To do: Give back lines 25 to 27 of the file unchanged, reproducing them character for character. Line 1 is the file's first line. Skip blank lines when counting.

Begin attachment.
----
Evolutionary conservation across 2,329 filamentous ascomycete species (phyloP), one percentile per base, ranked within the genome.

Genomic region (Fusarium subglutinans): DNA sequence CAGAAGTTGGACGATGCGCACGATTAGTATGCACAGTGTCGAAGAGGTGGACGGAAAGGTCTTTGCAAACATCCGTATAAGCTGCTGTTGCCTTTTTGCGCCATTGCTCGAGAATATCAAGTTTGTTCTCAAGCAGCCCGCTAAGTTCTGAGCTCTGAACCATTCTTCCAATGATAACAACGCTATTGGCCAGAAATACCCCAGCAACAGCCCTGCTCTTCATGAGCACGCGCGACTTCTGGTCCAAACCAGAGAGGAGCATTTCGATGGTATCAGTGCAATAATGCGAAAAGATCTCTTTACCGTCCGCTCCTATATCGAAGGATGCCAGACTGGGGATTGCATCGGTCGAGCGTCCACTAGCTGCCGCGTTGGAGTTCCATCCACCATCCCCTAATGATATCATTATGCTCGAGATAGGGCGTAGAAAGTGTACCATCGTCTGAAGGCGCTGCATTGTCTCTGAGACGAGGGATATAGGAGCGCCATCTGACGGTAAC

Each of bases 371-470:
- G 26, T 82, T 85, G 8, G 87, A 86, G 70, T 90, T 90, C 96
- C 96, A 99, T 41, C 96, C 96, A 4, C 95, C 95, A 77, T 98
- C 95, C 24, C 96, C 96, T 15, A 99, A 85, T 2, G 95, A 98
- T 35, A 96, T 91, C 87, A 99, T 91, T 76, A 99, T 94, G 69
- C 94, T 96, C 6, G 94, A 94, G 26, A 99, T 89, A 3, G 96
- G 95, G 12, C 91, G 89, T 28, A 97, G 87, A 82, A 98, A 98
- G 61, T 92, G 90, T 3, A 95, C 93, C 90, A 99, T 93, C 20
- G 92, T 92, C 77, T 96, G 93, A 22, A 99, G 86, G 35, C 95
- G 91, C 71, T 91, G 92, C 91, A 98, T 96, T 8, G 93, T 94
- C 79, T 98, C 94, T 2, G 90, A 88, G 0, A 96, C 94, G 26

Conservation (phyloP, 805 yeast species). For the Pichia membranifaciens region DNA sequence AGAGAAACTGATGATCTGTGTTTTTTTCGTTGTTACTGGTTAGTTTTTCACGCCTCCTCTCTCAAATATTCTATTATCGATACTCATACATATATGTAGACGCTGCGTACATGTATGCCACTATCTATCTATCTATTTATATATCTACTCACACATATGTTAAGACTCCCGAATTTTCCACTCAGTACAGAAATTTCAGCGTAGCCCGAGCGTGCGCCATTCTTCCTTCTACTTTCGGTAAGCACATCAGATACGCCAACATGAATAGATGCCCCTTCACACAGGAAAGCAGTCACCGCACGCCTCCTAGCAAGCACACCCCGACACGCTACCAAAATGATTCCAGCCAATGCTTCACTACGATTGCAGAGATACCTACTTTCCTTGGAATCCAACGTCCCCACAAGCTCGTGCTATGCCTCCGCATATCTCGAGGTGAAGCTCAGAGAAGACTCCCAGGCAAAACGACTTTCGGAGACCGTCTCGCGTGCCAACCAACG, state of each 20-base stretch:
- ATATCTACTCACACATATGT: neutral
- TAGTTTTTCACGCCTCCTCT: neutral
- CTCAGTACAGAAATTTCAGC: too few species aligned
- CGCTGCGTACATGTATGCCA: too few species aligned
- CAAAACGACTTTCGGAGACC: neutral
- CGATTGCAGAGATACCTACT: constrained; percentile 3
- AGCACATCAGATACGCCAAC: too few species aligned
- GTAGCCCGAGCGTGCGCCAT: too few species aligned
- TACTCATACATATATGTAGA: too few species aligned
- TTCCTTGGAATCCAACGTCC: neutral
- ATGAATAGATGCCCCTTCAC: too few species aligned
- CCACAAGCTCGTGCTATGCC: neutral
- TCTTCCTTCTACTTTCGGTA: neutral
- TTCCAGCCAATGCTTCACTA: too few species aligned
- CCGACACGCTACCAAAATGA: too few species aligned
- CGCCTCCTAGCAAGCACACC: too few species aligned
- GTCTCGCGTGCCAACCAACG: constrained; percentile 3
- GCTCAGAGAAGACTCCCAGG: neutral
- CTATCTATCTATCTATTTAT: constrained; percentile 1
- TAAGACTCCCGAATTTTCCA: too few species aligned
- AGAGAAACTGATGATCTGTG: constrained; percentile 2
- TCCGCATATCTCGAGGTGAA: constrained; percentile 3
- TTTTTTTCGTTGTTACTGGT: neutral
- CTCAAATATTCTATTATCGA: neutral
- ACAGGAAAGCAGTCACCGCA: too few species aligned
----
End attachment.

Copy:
- ATGAATAGATGCCCCTTCAC: too few species aligned
- CCACAAGCTCGTGCTATGCC: neutral
- TCTTCCTTCTACTTTCGGTA: neutral